Review

Rise of Nightmares Review (Xbox360)

A survival horror involving fighting your way through the dark, dank halls of an eastern European castle? Sounds pretty good. Zombies? Well, they've been done to death (chortle) but they're still fun to kill, especially if you get to use swords and knives to do it.

It's on Kinect. Ah no, wait, come back! Give it a chance as, after all, at least it's not a cutesy film licence or a dancing/music/fitness game. It could be argued that this is the first attempt to get a 'real' game on Kinect, with some element of freedom of movement and a combat system where you get to place the swings and kicks. So, don't just run away without reading on.

When the Thriller dance goes horribly wrong...

As mentioned then, Rise of Nightmares (RON) tries to do more with the Kinect technology than others have before, injecting a strain of what one might call the 'core gameplay' virus into the throbbing vein of the motion control genre's arm.

Movement is relatively free, like a basic FPS where you step forward to move forward, back to move back. Turn your shoulders to move the camera left or right, and this is where the game starts to stumble over its own ambition, hampered as it is by lack of subtlety and finesse the Kinect sensor has.

But let's continue going over the features and such before delving too quickly into analysis. Along with the movement controls come Kinect mainstays like pushing forward to open doors, crouching down to, er, crouch and running on the spot. Most of the time you'll be fighting zombies, though, and it's pleasing that, although tiring on the arms, your punches, stabs and kicks are picked up well, unlike in other Sega titles like Sonic Free Riders, which barely acknowledged you were there.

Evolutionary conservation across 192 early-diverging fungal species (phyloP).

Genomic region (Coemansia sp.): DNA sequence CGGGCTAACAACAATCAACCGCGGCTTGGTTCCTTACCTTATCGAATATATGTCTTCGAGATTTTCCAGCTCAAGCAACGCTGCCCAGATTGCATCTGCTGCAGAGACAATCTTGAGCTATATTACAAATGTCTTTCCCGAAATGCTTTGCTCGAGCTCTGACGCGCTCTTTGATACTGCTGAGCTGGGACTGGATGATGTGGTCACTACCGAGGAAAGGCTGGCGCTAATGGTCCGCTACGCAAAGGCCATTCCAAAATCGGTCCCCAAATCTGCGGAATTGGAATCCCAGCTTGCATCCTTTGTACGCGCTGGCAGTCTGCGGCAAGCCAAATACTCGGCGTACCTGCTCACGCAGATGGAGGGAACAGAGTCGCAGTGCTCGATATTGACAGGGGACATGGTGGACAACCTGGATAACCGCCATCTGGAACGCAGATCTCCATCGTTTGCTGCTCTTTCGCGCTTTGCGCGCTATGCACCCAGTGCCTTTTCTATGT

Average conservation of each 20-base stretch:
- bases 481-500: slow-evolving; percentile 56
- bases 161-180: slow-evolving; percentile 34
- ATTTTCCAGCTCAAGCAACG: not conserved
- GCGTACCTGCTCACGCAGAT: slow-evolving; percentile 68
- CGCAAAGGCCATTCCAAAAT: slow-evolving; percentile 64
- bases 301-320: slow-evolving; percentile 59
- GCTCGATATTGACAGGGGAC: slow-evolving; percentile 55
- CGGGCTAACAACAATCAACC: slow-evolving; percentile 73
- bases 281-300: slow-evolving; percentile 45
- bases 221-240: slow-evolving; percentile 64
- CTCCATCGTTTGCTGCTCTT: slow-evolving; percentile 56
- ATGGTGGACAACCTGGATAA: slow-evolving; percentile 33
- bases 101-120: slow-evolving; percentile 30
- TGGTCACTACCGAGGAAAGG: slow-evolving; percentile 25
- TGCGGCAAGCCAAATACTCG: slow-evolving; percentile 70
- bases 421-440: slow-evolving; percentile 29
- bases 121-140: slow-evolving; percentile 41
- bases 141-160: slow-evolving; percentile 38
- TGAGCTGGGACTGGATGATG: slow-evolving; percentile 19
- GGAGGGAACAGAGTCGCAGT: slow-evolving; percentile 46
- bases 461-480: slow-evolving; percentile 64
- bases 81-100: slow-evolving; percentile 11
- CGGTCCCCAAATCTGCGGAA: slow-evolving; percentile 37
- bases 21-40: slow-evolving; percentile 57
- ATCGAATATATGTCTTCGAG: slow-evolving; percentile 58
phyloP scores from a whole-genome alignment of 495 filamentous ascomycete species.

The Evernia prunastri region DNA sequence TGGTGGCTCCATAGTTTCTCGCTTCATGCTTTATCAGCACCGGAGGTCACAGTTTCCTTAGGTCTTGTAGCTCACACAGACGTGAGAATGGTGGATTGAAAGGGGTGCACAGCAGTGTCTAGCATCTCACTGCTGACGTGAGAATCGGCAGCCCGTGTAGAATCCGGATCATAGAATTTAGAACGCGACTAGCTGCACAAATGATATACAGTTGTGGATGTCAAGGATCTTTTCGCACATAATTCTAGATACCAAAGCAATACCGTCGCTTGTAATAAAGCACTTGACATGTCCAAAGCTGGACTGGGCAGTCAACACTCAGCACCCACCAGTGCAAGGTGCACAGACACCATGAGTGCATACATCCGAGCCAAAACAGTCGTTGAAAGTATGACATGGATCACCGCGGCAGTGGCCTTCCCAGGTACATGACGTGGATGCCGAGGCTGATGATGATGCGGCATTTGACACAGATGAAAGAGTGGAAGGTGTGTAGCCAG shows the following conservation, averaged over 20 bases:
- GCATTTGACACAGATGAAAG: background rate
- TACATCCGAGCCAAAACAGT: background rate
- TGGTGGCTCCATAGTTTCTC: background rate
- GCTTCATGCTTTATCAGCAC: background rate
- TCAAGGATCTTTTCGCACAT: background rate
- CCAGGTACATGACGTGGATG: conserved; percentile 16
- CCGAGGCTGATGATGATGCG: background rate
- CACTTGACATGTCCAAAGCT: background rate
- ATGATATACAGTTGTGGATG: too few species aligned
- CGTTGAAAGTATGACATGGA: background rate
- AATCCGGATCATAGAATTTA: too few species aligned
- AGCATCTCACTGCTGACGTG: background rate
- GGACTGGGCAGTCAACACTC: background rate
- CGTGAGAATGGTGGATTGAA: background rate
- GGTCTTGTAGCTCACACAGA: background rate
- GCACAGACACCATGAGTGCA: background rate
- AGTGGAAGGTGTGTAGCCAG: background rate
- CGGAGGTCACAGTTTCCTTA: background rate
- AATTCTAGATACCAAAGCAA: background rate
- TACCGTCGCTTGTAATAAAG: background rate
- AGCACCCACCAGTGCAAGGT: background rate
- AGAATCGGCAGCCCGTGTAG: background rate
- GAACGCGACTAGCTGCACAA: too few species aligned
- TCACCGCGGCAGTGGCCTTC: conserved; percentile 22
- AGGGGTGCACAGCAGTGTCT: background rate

When enemies come up to you, you can either kick or punch with either related limb or, if you've managed to pick up a weapon, you can slash or club with it. Knives and bladed weapons are the most satisfying ones to use, with a pleasing sense of impact when you connect in the right areas. Slash down with a cutting blow to an arm and chances are it'll skittle off into the distance with a spurt of blood. It's a shame the crushing weapons don't have a visible deflating effect on the skulls of enemies, though.

"Need a hand, love?" Billy chuckled

The combat works quite well then, which is a good thing as you'll be going through the motions a hell of a lot. There are occasional dips into puzzle and deadly trap room territory, but these both serve to highlight the worst thing about the game – the movement.

There are two ways to move – the first is described earlier and the second is auto-movement, which is where you hold your right arm up and let the game take over, taking you along the 'route you're meant to follow'. When you're not allowed to use this, you have to rely on the incredibly fiddly and frustrating free move, which is fine if you just want to go in a straight line, but falls over when you try to turn.

Because you've got to turn your shoulders, you'll often just swing the camera around like a lunatic, or it'll move back in the wrong direction when you turn your shoulders back to centre again. You'll often find yourself getting away from the middle of a corridor and then struggling to get yourself away from hugging the wall or just avoiding that trickiest of obstacles, the frame of a door.

As usual then, this game works best when it remembers that Kinect is seemingly incapable (so far) of allowing players any real degree of sophistication, controls-wise. Boss battles work reasonably well because they take away the horrible free move and just put the game on rails, telling you what to do to win.

Having said that, there’s an enemy that’s sensitive to sound and movement, so you have to stand still, which at least is relatively original use of motion control devices. Of course, it’s quite amusing that one of the best bits in a movement-related game is the bit where you don’t actually move at all, but anyway.

This guy'll need more than a plaster for that one

So yeah, Rise of Nightmares is, like, alright. A bit. Ish. It’s pleasing that it isn’t a kids game or related to dancing in any way, but it also fails in a relatively admirable attempt to move the device beyond the utterly basic.

Perhaps it’s greatest feat is in convincing us that, just maybe, the Kinect device will never be able to do anything more sophisticated than waving your hands around and sidestepping to beat a boss. It’s not awful and, in a House of the Dead-while-standing-up kind of a way, it’s acceptable, but only really worth buying if you have nothing else for the Kinect that you spunked money on and you’ve seen it going dirt cheap somewhere.

Favourite moment: Standing still and wondering about the irony of doing so in a game designed for the moving of limbs.

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